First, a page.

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Anathema - 2006 - "A Moment in Time"

(120 min DVD, Metal Mind)

TRACK LIST:                    

1.  Shroud of False
2.  Fragile Dreams
3.  Balance
4.  Closer
5.  Lost Control
6.  Empty
7.  A Natural Disaster
8.  Inner Silence
9.  One Last Goodbye
10. Judgement
11. Panic
12. Flying
13. Angelica
14. Comfortably Numb
15. Sleepless
16. A Dying Wish
17. Albatross
18. Fragile Dreams 
+    Interview


Vincent - vocals, vocoder; guitar
Danny - guitar; keyboards; vocals
Les - keyboards
Jamie - bass
John - drums
Lee - vocals
David Spencer - violin
Kevin Flynn - violin
Neil McErlean - viola
David Westling - cello 

Prolusion. The history of English group ANATHEMA begins in the very end of the '80s. It was the time of the growing popularity of Doom Metal - a style that was invented by Black Sabbath and, later on, developed by Celtic Frost, Candlemass, Paradise Lost, Tiamat and Anathema themselves. Already the group's debut LP "The Crestfallen" has brought them a cult status, shortly after which they became one of the most promising acts of the genre. This DVD, "A Moment in Time", includes their entire concert at the MetalMania-2006 festival in Katowice, Poland, and four songs from their 2004 live performance in Krakow.

Analysis. I'd lost touch with Anathema's work some ten years ago, but I still have good memories of their first three albums (which also include "Serenades" and "Pentecost III"), all being notable for their unusual combination of depressive, yet definitely progressive music and brutal, yet highly expressive vocals. The band's current repertoire has very little to do with the described qualities. I have painstakingly examined the DVD, but since the process was quite painful to me, I've lost all my inspiration now my time to write this review has come. Only the first three pieces, Shroud of False, Fragile Dreams and Balance, and also the eleventh and twelfth numbers, Panic and Flying, evoke some associations with Anathema's early sound. While I definitely prefer clean vocals to growling, the group's current frontman Vincent's voice is too sweet to my taste, though perhaps I just don't find his delivery to be convincing enough to share his feelings. Shroud of False is a classic requiem performed exclusively by the Bacchus Violin Ensemble and is the only thing in the entire set on which the presence of the quartet is beyond question. Otherwise (in the majority of cases) their parts either take a back seat in the overall sound or are extremely primitive, following strictly the band's chords - the easiest way for chamber musicians to degrade. Fragile Dreams and Balance are works of Cathedral Metal, which is an 'up-tempo' derivation of Doom Metal, retaining most of the fraternal genre's virtues, e.g. relatively complex song structures, stop-to-play movements with the use of odd meters, vivid instrumental sections. Panic stands out for sudden transitions from high-speed to extremely slow arrangements and is also the best point to watch the band's technical skill, particularly their ability to accelerate their pace. While free of heaviness, Flying is one of the most diverse songs in the set, somewhat reminding me of Tiamat circa "A Deeper Kind of Slumber". The other songs are a cross between Alternative, Nu Metal and a traditional ballad, all being straightforward, vocal-heavy, abundant in repetitions and lacking any decent soloing all alike. The same concerns renderings of Pink Floyd's Comfortably Numb and Fleetwood Mac's Albatross. Only one of the set's 18 pieces, A Natural Disaster, features female singer Lee, although she is declared in the principal lineup, but it's no great loss. Anathema is definitely a group of highly professional musicians. However, this particular their performance (as such) isn't spectacular: they do everything semi-automatically, without joy, being nearly static for the most part - as if they're a chamber orchestra. Only the good work of Polish cameramen keeps it more or less interesting to watch. In this respect, Anathema should take lessons from their progressive countrymen, such as IQ, Landmarq, Iona and many others, all of whom, by the way, play their favorite music only in their spare time, as all have full-time day jobs.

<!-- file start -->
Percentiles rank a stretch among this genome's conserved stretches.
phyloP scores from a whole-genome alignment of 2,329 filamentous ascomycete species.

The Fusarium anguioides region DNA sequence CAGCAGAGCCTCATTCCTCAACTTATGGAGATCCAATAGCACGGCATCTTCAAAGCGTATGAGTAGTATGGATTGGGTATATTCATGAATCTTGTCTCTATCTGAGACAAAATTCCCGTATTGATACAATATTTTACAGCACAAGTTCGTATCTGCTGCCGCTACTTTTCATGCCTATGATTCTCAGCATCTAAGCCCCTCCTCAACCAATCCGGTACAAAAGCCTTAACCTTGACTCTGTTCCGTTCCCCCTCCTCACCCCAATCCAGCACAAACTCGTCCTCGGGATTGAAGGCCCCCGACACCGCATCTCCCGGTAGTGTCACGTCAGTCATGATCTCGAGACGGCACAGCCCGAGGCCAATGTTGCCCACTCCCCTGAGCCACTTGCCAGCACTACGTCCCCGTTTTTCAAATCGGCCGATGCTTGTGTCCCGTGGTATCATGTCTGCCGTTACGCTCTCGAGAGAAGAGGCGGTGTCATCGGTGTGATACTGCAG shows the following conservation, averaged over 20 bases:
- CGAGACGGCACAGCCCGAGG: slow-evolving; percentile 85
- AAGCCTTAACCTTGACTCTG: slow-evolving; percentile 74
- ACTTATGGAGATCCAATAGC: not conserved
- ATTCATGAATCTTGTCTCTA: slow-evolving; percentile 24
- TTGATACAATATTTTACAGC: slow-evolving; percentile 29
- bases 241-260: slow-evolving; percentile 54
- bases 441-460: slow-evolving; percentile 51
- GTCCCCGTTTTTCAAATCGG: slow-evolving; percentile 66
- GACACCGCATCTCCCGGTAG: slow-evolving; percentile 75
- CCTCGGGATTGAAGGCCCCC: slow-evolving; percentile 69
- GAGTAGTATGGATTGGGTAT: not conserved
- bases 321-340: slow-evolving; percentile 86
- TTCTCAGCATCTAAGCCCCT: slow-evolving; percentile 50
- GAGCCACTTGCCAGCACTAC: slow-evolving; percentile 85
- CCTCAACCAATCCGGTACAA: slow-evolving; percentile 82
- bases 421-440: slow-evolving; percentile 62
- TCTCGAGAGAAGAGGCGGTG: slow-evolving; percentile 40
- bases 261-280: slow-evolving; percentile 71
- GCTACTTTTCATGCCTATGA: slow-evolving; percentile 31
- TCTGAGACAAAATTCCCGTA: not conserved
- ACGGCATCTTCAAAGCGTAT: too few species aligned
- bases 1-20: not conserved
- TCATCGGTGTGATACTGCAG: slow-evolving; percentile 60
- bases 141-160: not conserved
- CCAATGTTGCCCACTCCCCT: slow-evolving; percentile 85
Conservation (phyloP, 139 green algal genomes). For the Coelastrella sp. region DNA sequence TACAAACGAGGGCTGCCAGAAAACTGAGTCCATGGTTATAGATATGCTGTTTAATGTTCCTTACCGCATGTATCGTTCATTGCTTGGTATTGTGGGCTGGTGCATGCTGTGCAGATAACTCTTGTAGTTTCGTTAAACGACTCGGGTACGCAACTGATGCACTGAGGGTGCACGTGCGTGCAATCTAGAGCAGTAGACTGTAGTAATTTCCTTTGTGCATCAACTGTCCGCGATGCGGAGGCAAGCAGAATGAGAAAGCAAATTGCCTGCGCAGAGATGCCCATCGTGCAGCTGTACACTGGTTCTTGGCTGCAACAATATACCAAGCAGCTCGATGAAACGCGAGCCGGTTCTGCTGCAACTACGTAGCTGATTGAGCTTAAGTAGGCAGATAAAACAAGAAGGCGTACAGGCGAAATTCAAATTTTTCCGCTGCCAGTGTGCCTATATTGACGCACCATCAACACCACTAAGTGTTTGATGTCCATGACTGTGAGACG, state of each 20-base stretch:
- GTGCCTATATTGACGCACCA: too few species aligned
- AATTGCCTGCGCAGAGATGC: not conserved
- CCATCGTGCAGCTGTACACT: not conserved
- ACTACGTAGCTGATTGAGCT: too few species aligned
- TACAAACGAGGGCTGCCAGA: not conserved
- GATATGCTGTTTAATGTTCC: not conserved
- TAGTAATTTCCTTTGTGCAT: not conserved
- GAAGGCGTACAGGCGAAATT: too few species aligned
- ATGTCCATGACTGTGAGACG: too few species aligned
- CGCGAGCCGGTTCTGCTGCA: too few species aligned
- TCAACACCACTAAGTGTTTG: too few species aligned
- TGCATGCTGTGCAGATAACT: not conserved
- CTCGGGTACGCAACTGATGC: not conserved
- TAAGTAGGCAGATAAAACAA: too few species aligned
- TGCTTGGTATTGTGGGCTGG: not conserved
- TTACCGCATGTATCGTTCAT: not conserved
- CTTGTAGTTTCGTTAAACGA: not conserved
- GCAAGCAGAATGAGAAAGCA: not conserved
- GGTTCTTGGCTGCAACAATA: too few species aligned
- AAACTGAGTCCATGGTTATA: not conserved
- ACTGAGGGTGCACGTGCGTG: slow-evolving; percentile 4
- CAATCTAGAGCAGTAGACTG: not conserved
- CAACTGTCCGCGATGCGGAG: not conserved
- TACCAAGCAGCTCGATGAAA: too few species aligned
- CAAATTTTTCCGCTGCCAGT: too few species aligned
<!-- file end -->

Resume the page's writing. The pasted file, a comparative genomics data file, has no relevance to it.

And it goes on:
Conclusion. As mentioned above, this Anathema's effort contains some fine moments. Overall however, their current music has almost nothing to offer to Progressive Rock lovers. It has a strong commercial component and, therefore, is destined for a corresponding audience.

VM: Agst 2, 2006

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